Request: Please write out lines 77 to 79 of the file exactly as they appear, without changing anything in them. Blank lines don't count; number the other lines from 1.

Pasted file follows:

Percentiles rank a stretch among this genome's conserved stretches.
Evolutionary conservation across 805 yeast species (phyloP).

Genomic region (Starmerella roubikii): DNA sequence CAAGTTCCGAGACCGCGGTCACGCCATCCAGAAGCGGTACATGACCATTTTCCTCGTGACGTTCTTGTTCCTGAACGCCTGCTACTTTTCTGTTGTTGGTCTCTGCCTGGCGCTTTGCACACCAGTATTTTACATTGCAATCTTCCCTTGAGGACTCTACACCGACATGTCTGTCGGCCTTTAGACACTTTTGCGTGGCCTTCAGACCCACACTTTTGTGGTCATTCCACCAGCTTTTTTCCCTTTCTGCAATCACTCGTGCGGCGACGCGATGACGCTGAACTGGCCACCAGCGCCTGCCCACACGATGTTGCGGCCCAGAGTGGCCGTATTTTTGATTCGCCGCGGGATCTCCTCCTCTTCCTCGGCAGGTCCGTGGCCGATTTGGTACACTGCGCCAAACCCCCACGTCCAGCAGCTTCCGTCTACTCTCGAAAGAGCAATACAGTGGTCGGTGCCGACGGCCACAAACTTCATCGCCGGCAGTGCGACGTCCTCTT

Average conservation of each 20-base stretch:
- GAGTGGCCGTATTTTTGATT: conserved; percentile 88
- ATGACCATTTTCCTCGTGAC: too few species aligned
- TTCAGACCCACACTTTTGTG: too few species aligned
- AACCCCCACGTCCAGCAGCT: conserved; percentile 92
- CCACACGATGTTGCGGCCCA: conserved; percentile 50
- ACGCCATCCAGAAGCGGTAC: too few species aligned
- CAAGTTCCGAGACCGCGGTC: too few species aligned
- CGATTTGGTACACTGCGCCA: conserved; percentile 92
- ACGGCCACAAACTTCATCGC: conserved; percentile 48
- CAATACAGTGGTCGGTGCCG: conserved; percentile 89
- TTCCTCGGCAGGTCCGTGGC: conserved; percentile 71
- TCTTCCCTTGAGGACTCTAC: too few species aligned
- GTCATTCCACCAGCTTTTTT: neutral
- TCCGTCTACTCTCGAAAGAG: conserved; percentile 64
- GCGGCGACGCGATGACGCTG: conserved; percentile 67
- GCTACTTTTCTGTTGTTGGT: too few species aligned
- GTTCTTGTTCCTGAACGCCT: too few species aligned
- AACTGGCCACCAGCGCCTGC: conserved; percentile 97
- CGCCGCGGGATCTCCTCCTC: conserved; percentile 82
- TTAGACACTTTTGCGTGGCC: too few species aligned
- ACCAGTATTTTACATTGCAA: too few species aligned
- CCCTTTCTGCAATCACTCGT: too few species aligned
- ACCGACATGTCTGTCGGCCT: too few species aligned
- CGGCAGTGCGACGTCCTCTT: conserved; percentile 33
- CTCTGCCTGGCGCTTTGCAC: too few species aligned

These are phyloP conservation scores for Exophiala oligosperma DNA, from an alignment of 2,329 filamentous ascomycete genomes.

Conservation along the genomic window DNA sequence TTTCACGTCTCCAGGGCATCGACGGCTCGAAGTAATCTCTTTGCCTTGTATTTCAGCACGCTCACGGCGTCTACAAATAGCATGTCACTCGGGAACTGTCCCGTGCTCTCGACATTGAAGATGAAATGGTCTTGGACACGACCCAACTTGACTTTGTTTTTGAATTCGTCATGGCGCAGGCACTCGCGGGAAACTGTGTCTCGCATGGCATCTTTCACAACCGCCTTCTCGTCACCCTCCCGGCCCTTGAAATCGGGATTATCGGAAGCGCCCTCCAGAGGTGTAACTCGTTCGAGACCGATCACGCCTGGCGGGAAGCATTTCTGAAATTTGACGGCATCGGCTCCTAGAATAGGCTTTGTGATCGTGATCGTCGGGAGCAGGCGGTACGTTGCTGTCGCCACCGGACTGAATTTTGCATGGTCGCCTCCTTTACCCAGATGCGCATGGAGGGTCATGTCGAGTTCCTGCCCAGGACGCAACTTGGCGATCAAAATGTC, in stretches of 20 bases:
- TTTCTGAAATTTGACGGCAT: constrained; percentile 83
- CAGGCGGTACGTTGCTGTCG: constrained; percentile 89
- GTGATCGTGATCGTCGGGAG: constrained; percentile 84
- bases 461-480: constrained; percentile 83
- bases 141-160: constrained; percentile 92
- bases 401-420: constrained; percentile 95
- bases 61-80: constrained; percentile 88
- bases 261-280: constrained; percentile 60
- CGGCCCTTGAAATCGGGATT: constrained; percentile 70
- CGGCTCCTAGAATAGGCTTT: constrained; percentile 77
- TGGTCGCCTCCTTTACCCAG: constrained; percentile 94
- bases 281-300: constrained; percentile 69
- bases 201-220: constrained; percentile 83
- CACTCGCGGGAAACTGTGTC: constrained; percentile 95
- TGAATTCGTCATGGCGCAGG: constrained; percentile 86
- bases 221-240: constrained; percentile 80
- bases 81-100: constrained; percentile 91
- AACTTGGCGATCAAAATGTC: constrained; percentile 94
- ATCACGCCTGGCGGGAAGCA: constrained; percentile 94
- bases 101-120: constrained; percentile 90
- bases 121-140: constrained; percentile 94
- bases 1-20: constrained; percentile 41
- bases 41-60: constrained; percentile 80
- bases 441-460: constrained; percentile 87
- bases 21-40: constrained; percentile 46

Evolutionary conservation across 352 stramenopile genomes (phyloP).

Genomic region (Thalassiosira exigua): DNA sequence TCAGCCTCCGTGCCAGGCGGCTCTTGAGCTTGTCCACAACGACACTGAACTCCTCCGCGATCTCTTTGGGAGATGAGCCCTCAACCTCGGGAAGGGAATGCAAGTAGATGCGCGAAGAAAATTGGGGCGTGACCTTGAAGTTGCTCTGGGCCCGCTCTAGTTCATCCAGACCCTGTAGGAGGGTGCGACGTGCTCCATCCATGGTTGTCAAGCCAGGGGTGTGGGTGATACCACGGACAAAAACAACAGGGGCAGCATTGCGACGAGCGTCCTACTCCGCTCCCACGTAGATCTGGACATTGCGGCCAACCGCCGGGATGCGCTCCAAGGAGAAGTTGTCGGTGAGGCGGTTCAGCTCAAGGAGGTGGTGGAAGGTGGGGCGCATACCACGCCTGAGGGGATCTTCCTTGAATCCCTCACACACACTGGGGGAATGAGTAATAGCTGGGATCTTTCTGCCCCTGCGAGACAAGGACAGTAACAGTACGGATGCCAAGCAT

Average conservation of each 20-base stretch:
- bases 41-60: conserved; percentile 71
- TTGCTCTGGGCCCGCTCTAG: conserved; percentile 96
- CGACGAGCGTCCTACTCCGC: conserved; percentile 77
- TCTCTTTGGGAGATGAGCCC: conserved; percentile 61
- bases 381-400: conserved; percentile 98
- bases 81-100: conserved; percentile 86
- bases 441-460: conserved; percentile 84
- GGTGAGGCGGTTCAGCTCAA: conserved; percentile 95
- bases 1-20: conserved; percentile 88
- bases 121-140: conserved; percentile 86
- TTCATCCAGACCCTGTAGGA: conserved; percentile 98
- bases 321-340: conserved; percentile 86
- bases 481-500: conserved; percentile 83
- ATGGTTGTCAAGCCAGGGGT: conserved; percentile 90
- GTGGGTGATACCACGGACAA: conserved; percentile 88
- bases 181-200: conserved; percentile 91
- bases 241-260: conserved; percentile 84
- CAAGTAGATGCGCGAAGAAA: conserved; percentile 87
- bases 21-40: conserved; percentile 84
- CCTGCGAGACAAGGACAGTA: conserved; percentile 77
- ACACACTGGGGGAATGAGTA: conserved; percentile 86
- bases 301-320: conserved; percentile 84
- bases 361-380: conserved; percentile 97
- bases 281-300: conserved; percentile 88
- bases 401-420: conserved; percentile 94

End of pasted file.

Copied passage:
- CAAGTAGATGCGCGAAGAAA: conserved; percentile 87
- bases 21-40: conserved; percentile 84
- CCTGCGAGACAAGGACAGTA: conserved; percentile 77